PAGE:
By Asad Munir
The army and its agencies have been playing a political role since 1958, if not before that. It has not even been five years since the last military ruler relinquished power. In the country’s 65 years of history, the army has directly ruled for more than 33 years and indirectly, maybe more. It has been formulating or influencing the making of foreign policies related to certain countries since independence. To expect that the army should now withdraw from the political scene is desirable but not practical. It is rather a wish based on idealism. To compare our army chief with those of other democratic countries is also unrealistic. Comparing the army with other institutions of the state and arguing that they chose the profession of soldiering and that they are being paid for their job may not be a very rational approach, keeping the nature of their task in view. The mere fact that General Ashfaq Parvez Kayani’s statement kept all media amply focused demonstrates that the army is still considered by all to be a major player in our politics, even if it is undesirable.
When General Kayani took command of the army, about 19 administrative units of Fata and Khyber-Pakhtunkhwa were completely or partially under the control of Taliban. Now, there are two. The army is fighting the longest war in its history, in which it has lost about 5,000 soldiers and over 800 have been rendered disabled for life. It is a war not owned by many Pakistanis. No previous chief has commanded an army in such difficult times as General Kayani. No army chief has seen beheadings of his soldiers with their sacrifices not recognised by the nation. General Kayani shoulders the difficult task to motivate them, keep them committed to their goals and prevent any division in the rank and files of the army. Since 2008, many in this country have been inviting General Kayani to intervene in political affairs and get rid of this government. However, he has refused and also convinced his corps commanders that they should not do so. He is probably the first chief who has admitted that the army has committed mistakes; all other chiefs have justified army takeovers, citing different reasons. He is trying to change the course and avoid mistakes of the past, and yet no chief during his service was criticised the way General Kayani has been. The army as an institution is being blamed for acts committed by past generals. The perception that the chief is the sole decision-making authority may not be true in all cases. There are nine corps commanders having their own opinions but the chief faces the brunt of the negative onslaught by the media, also with the responsibility of responding and pacifying those under his command.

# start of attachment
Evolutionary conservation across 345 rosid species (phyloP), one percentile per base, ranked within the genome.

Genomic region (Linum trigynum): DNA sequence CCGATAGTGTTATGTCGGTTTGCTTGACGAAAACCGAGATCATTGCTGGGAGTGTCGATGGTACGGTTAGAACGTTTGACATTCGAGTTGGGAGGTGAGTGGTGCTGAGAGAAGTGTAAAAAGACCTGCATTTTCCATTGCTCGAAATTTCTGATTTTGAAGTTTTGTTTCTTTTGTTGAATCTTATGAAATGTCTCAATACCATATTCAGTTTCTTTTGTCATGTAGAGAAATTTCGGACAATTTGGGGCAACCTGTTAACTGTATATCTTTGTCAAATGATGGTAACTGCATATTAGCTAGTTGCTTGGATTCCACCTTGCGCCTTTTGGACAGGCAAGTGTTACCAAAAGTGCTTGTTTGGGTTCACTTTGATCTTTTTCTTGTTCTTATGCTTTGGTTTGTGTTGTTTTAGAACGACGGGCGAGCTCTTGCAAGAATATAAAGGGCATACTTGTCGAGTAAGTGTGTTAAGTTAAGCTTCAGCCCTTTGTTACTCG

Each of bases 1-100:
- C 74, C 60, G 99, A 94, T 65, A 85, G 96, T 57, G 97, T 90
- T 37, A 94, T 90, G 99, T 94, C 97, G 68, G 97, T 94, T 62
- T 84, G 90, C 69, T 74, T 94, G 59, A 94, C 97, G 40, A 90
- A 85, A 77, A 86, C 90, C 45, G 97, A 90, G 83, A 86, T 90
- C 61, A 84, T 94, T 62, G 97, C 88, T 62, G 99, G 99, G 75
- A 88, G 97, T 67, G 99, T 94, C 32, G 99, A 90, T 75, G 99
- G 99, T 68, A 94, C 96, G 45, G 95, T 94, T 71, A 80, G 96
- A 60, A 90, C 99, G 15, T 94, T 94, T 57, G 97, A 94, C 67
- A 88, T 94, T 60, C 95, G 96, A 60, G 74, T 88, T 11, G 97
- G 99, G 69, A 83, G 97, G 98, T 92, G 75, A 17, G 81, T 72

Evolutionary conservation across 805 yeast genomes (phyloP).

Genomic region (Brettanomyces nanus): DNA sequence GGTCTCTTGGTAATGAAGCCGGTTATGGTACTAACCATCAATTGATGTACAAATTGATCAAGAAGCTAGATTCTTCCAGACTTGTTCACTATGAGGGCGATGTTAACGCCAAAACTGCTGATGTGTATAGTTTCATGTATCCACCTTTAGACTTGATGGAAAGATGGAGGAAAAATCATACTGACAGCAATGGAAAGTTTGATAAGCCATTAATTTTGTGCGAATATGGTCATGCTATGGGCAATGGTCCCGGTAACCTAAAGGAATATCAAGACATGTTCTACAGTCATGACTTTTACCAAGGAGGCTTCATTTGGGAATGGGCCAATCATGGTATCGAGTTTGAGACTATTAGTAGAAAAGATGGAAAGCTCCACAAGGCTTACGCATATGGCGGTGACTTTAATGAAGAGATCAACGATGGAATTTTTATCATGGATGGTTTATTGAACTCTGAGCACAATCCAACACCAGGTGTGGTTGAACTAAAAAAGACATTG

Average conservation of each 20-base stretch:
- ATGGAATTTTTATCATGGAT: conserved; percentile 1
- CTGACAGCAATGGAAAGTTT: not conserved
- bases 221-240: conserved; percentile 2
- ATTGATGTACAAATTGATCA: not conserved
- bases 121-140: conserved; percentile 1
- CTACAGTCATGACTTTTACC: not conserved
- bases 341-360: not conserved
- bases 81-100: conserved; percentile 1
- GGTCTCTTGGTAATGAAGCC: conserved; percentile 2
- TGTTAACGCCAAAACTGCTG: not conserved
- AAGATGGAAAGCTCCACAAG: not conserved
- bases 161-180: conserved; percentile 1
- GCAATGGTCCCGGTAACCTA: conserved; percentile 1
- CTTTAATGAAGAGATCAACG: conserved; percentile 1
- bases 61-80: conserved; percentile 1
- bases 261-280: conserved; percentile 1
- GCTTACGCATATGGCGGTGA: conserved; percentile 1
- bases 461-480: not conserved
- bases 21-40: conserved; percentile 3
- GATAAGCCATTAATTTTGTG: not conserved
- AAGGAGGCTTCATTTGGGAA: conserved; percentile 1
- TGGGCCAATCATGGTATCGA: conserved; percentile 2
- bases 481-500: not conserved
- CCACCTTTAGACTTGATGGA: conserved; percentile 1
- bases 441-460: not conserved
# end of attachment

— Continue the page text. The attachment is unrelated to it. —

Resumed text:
Why is the army different from other institutions that are ridiculed by the media? Soldiers do not put their lives at stake only for money; there are additional factors which motivate them to fight, such as pride, honour, ghairat, patriotism, belief in a cause, recognition, comradeship and unit cohesion, etc. High morale matters to them. Unit cohesion is the trust between leaders and the led. Creating an impression that the army has good junior officers and soldiers but that senior officers have always let them down is undermining this very basic concept. The army traditionally does not support individuals, be it the ex-army chief, which is why General (retd) Pervez Musharraf is not in the country, for which he may not be very pleased with General Kayani. To blame the institution as a whole for the wrongdoing of some individuals affects the morale of the troops.
The Afghan Taliban captured Kabul in 1996 and Islamists took control of Timbuktu in April 2012. In both cases, their armies had disintegrated. We face serious threat from the Taliban; they want to take over this country through armed jihad. The army is the institution preventing them from fulfilling their evil designs. Do not demoralise the troops by criticising the army as an institution; focus on individual culprits. God forbid, if there is a division in the army, it will lead to anarchy and consequently, no other institution of the state will survive.
The writer is a retired brigadier who has served in senior intelligence postings in Khyber-Pakhtunkhwa and Fata.
This is a cross post from: http://tribune.com.pk/story/462231/in-defence-of-general-kayani/